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McCormack v. Reinke

United States District Court, D. Idaho

July 2, 2014



EDWARD J. LODGE, District Judge.

Pending before the Court is Defendants' Motion for Summary Judgment (Dkt. 49). Having fully reviewed the record, the Court finds that the facts and legal arguments are adequately presented in the briefs and record. Accordingly, because the Court conclusively finds that the decisional process would not be significantly aided by oral argument, this matter shall be decided on the record before this Court without oral argument. D. Idaho L. R. 7.1.


Plaintiff filed his Complaint (Dkt. 3) on January 13, 2012. Plaintiff alleges that in August 2011, IDOC official notified Southern Idaho Correction Institution (SICI) prisoners that the sweat lodge located on prison grounds for Native American religious ceremonies would be searched, dismantled and rebuilt and would be unavailable during this process (McCormack Aff., at 4-5.) According to Plaintiff, on August 24, 2011, the sweat lodge was then "disgracefully torn down without any concern towards the Natives and their religion at SICI." (Dkt. 3, p. 18.) Plaintiff alleges that he and other prisoners were retaliated against after they formally complained when they uncovered IDOC officials had violated terms of an earlier settlement agreement relating to supplying wood to be used in the sweat lodge. (McCormack Aff., Dkt. 3-1, at 2; Complaint, Dkt. 3, at 17-18.) Plaintiff asserts that prison officials retaliated by opening a false investigation to determine whether he and other prisoners were members of a "Security Threat Group" (STG). Plaintiff was then transferred from SICI to a medium custody facility and placed in segregation pending the completion of the investigation, though no disciplinary charges were brought against him for STG activity. ( Id. )

Based on these allegations, Plaintiff claims that (1) IDOC Defendants unconstitutionally retaliated against him for complaining about official misconduct, and that (2) Defendants violated his right to exercise his religion (a) under the First Amendment's free exercise clause and (b) under the provisions of the Religious Land Use and Institutionalized Persons Act (RLUIPA), 42 U.S.C. ยง 2000cc, et seq.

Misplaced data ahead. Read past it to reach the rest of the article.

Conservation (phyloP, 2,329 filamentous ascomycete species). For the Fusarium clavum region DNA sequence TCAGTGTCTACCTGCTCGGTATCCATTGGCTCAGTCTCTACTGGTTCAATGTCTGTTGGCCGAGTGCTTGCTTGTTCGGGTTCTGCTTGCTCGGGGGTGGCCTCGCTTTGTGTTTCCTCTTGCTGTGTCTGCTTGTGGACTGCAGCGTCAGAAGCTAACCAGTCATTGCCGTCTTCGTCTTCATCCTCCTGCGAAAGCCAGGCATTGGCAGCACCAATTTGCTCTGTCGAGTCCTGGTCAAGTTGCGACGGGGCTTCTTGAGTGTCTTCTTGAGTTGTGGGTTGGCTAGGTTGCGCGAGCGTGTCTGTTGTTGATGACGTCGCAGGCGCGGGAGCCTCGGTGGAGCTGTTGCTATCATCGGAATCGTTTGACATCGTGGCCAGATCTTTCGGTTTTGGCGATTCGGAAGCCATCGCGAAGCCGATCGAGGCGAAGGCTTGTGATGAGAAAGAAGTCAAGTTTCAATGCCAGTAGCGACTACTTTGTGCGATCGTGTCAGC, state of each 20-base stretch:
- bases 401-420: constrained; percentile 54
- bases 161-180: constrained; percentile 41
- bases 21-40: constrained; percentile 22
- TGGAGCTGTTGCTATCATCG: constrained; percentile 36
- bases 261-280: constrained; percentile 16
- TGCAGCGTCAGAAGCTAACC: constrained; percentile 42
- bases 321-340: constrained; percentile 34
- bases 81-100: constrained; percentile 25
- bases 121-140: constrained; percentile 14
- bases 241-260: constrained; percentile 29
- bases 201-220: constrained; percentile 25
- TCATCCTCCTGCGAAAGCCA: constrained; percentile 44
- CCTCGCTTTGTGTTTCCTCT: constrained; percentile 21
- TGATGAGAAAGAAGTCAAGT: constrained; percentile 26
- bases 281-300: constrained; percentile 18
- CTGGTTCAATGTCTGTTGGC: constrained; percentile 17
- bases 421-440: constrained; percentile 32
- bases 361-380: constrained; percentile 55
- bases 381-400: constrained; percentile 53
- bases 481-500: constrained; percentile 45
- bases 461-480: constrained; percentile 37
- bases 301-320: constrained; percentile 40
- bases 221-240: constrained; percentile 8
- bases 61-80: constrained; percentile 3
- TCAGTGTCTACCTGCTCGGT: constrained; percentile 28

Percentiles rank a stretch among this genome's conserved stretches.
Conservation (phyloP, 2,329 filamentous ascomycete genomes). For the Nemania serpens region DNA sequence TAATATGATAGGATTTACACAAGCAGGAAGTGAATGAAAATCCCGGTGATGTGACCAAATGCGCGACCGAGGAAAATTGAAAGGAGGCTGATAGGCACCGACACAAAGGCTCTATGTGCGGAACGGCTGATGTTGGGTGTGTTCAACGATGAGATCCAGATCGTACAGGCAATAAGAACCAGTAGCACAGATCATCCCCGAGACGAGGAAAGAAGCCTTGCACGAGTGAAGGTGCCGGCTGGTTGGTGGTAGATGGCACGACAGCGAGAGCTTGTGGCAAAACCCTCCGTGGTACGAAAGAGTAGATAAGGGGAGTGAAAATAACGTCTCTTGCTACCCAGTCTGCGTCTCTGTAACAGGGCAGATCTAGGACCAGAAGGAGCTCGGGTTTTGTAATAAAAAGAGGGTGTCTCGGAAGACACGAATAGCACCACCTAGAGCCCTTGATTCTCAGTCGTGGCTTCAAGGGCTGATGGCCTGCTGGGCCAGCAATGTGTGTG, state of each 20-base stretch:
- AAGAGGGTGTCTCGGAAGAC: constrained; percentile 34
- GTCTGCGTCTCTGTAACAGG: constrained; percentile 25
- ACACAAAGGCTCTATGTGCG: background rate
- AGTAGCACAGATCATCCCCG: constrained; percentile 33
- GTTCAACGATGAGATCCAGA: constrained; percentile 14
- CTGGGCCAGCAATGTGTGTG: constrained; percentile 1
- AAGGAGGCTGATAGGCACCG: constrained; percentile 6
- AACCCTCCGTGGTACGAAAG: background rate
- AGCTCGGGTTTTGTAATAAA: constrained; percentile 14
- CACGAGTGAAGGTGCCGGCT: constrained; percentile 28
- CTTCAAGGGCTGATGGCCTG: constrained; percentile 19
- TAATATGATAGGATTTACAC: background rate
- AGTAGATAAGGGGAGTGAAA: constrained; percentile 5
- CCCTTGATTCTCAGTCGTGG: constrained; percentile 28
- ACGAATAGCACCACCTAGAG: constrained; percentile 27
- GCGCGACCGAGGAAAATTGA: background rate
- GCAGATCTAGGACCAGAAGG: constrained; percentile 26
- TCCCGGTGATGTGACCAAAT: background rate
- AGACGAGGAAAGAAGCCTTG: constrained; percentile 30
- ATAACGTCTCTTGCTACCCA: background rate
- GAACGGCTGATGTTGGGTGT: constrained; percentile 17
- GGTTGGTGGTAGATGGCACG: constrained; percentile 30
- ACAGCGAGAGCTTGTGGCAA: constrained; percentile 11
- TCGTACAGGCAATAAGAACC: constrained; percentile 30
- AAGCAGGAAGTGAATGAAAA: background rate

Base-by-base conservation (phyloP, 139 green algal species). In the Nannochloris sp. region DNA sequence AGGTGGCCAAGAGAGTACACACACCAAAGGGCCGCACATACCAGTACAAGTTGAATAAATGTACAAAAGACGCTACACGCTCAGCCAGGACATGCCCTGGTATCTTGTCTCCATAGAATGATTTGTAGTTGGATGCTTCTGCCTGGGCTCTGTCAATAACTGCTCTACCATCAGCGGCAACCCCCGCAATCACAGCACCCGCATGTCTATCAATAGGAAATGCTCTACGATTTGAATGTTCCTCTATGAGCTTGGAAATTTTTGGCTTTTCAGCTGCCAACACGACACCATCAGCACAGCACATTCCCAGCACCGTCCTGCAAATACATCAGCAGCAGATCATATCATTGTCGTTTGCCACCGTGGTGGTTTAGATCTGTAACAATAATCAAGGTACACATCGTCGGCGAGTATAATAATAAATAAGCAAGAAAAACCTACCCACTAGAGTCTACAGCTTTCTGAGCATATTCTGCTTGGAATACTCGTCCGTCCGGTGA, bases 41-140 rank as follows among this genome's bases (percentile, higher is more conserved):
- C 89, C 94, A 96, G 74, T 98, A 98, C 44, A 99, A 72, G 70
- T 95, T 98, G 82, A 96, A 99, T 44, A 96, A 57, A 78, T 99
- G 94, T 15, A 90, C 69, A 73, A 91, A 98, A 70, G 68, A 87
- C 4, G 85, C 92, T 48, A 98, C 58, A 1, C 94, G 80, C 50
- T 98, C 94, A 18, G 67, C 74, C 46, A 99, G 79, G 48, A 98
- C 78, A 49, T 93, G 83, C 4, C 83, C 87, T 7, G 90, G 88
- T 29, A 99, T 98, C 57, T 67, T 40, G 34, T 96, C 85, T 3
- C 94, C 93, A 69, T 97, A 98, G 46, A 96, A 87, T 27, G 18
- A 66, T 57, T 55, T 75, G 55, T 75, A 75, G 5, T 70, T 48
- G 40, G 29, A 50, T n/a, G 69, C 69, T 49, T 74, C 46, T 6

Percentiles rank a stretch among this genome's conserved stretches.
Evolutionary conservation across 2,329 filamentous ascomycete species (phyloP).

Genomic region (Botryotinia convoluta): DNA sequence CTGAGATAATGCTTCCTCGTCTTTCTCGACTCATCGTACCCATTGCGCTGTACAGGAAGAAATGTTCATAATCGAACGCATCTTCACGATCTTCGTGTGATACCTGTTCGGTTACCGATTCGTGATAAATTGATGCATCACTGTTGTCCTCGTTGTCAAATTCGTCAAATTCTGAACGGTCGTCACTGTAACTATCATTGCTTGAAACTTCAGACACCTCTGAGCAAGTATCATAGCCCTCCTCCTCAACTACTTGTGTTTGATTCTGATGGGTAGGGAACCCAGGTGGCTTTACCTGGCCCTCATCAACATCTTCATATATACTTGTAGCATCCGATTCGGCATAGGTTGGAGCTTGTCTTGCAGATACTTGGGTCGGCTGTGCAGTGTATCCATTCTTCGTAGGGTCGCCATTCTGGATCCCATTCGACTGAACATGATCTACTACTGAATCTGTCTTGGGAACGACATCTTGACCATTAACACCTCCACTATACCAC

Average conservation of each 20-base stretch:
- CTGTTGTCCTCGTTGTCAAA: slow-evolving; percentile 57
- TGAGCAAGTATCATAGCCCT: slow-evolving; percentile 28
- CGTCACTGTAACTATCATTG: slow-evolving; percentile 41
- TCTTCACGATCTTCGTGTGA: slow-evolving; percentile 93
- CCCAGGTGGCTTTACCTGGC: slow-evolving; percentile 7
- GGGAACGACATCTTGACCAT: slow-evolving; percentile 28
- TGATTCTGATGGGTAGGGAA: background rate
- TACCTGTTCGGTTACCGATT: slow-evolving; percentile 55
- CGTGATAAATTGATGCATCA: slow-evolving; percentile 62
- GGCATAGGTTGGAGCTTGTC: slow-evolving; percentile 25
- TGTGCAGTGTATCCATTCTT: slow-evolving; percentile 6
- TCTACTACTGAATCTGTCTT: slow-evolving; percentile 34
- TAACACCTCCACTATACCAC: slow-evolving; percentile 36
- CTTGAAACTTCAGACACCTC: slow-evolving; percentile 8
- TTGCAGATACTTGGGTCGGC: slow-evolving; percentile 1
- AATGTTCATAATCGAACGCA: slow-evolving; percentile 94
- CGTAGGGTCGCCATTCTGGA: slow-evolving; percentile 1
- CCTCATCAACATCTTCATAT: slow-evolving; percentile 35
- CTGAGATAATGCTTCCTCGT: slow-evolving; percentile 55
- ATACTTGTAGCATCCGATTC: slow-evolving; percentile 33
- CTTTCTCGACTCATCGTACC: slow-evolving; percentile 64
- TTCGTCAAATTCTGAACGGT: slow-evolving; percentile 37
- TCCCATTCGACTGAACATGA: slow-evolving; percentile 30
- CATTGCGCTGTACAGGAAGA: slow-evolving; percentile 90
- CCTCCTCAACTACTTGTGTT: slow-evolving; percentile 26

On April 27, 2012, the Court reviewed Plaintiff's complaint and filed an Initial Review Order (Dkt. 12) allowing Plaintiff to proceed on his claims.


Defendants move for summary judgment on all of Plaintiffs' claims on the following grounds: (1) sovereign and qualified immunity bar all monetary claims; (2) claims for injunctive and declaratory relief are moot since Plaintiff has been released from custody; (3) there is no evidence to support Plaintiff's retaliation and free exercise claims; and (4) failure to prosecute under Rule 41(b). Defendants filed their motion on December 26, 2013. It has been pending over six months and Plaintiff has not filed a response, nor anything else in the case, except for a Notice of Change of Address on February 10, 2014. (Dkt. 51.) In light of the procedural posture of the case, the Court will consider whether it is should be dismissed for failure to prosecute under Rule 41(b).

1. Standard of Law

District courts have inherent power to control their dockets and may impose sanctions, including dismissal, in the exercise of that discretion. Hamilton Copper & Steel Corp. v. Primary Steel, Inc., 898 F.2d 1428, 1429 (9th Cir. 1990) (citations omitted). Dismissal under Federal Rule of Civil Procedure 41(b) is available where a party has failed to prosecute his case or failed to obey an order of the court. Because dismissal is a harsh penalty, it should be imposed as a sanction only in extreme circumstances. Thompson v. Housing Authority of City of Los Angeles, 782 F.2d 829, 831 (9th Cir.), cert. denied, 479 U.S. 829 (1986).